Robert Rutherford, CEO of the business and technical consultancy QuoStar

It’s no secret that the number of cyberattacks on UK businesses is increasing year on year. However, even though this trend can be seen across many different industries, many firms are still unprepared when it comes to cybersecurity.

With the number of Distributed Denial of Service (DDoS) attacks on the rise, it should be clear to all businesses that it’s time start to implementing the strategies that are needed to keep firms safe from cybercriminals.

After all, an attack on a company’s IT infrastructure can create total chaos for businesses of all sizes. As such, when these incidents do occur, it’s vital that firms have the resources available to respond quickly and with as little disruption as possible. 

Prevention is better than a cure 

For companies looking to protect themselves against a cyberattack, a good starting point would be the ISO 27001 standard, which is a recognised industry benchmark for managing IT security. Implementing this standard is a great way to determine what controls could be used to prevent cyberattacks and continually improve a firm’s information security.

Businesses should also consider creating an Information Classification Policy (ICP) to ensure that any sensitive information is handled according to the risk it poses to the organization. Under this model, firms can assign a risk level to any sensitive information, so that they can clearly set-out the methods and appropriate resources for handling this data, as well as any encryption, storage or transition requirements.

Policies like these can go some way towards boosting security, but they are not enough; employees will also need to be educated on how to spot, block and report suspicious activity in order to prevent cyber criminals from accessing an organisation’s network. By responding to a seemingly innocent phishing email, or by falling for a convincing phone call, employees can unintentionally provide hackers with all the information they need to access an organisation’s data.

With this in mind, employees at the very least should be taught to be on the alert for any activity – even when it appears legitimate – that asks for login details or other private information. Hosting regular seminars and workshops to raise awareness of internal threats is therefore also vital, as employees must be able to recognise red flags and understand when to inform management of any suspicious activity.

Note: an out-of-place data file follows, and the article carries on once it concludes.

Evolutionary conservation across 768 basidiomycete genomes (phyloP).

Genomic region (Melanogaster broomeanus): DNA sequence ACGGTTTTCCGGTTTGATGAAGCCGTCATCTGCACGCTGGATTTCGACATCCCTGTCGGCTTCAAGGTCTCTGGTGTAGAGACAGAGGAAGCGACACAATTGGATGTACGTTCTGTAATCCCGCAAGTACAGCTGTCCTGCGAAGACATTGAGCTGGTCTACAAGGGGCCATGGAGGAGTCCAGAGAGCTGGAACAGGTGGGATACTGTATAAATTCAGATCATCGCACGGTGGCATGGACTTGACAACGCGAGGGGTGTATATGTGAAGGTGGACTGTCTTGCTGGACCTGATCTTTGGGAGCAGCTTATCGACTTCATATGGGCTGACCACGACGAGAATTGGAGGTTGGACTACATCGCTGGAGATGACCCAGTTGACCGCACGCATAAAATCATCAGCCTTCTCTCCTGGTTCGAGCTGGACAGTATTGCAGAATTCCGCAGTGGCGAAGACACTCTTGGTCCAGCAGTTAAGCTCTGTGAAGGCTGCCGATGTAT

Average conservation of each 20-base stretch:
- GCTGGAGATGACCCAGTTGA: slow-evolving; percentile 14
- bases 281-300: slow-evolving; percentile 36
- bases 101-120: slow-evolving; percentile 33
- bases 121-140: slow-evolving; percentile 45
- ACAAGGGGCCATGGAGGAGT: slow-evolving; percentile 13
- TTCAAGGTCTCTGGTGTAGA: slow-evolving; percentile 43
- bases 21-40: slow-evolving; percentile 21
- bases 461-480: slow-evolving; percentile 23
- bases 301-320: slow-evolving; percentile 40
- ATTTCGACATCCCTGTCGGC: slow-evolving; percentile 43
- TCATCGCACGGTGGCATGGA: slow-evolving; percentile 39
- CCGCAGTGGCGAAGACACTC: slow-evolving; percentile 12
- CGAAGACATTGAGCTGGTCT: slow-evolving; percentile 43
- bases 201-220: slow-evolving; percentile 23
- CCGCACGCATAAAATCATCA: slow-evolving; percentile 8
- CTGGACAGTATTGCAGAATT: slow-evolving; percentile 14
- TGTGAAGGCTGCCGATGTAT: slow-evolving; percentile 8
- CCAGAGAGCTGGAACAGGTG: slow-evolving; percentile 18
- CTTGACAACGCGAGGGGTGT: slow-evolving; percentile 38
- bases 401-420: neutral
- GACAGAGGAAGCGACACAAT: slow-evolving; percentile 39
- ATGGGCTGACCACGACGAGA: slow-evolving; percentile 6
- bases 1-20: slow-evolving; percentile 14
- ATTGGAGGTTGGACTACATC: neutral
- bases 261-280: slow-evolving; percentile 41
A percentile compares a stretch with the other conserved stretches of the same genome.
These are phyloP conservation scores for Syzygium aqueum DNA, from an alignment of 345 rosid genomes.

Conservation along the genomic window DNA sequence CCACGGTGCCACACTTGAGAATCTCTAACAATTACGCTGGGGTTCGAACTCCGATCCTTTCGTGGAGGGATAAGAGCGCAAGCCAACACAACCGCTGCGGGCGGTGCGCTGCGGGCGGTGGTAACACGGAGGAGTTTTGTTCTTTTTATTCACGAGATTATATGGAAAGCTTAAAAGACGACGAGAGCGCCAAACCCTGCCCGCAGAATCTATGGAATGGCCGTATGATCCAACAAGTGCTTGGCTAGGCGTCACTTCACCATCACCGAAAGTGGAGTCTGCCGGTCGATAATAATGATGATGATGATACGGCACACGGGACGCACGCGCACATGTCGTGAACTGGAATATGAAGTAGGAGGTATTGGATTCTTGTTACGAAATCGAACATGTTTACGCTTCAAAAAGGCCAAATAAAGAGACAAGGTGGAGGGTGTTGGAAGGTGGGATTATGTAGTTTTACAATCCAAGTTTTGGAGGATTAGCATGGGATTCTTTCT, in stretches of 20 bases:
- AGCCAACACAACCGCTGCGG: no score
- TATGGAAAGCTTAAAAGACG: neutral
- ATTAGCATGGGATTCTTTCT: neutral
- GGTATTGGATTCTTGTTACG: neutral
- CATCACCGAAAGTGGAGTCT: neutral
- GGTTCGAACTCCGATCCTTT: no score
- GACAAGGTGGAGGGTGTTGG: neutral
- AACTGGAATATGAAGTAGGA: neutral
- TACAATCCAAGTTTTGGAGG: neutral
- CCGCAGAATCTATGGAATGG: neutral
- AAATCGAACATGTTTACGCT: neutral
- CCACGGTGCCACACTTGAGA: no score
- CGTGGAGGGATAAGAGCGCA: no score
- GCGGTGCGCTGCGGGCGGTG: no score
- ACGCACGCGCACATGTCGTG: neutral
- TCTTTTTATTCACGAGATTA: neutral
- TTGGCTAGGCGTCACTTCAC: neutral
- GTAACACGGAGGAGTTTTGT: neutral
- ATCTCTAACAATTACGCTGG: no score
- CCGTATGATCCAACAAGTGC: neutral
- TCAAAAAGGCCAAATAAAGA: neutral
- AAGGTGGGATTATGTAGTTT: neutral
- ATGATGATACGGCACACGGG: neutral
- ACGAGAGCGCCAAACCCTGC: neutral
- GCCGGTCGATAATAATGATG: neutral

Limiting the damage of a breach

Even with the best training and IT security measures in the world, cybercrime will continue to impact businesses across the globe. As such, preventing a breach is only half the story: businesses also need to consider how they will keep the business operational in the event of an attack, as the impact of a breach can extend beyond IT.

There are ways to combat this risk. Having a strong business continuity plan will enable firms to take immediate action if their IT system has been compromised.

Cybersecurity and business continuity are actually two sides of the same coin; by working in tandem, these strategies can help to mitigate both the cost and impact of data breaches. There are three key elements to consider when implementing this kind of plan: resilience, recovery and response.

To guarantee resilience in the face of an attack, firms will need to ensure that their critical business functions will be largely unaffected by such an intrusion; this is where a strong ICP can help. Secondly, they will need to have arrangements in place to recover and restore less critical business functions as quickly as possible. Lastly and most importantly, firms will need to establish the capability and readiness of their employees to tackle and cope effectively with an unexpected attack.

Needless to say, all businesses need to have a robust cybersecurity plan in place to prevent attacks and protect their data and systems, but they must also have a plan they can follow if an attack – and associated outage – does occur. Any failures in this regard can be incredibly costly, not only financially, but also in terms of the damage they can cause to a company’s reputation.

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